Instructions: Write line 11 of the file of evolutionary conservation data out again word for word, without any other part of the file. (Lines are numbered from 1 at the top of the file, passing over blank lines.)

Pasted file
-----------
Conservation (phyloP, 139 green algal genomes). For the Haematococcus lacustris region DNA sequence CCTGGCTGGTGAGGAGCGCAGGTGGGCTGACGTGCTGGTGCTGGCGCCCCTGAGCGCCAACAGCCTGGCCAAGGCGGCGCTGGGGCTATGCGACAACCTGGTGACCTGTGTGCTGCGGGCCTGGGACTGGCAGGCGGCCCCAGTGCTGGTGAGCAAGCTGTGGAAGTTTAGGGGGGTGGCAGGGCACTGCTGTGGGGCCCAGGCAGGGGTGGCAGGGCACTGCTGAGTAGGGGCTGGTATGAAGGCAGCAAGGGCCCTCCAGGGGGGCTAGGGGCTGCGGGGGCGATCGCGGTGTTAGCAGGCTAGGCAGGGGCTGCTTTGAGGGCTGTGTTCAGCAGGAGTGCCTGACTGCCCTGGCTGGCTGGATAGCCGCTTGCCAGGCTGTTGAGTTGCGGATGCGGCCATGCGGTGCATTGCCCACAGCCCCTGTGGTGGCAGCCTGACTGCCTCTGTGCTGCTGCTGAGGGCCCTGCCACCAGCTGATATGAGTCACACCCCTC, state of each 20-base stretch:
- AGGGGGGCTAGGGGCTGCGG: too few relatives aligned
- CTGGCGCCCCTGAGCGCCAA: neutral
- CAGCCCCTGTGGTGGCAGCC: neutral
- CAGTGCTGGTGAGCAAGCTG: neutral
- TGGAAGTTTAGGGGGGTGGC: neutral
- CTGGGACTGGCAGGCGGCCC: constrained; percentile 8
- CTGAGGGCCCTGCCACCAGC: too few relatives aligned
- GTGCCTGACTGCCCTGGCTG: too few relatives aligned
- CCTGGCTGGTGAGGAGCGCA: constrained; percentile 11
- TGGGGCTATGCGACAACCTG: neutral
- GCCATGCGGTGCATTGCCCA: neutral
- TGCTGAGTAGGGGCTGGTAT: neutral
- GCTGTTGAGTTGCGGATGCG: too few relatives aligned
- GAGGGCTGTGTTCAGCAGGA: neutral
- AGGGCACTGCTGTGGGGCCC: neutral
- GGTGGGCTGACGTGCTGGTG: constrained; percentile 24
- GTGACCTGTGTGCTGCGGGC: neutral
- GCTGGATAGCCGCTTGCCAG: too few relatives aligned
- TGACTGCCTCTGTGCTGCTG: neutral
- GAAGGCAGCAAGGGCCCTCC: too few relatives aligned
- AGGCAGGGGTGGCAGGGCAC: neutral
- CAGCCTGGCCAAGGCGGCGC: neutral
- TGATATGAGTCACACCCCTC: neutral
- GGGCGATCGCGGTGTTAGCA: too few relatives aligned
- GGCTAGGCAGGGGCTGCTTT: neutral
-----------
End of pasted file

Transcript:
- TGGGGCTATGCGACAACCTG: neutral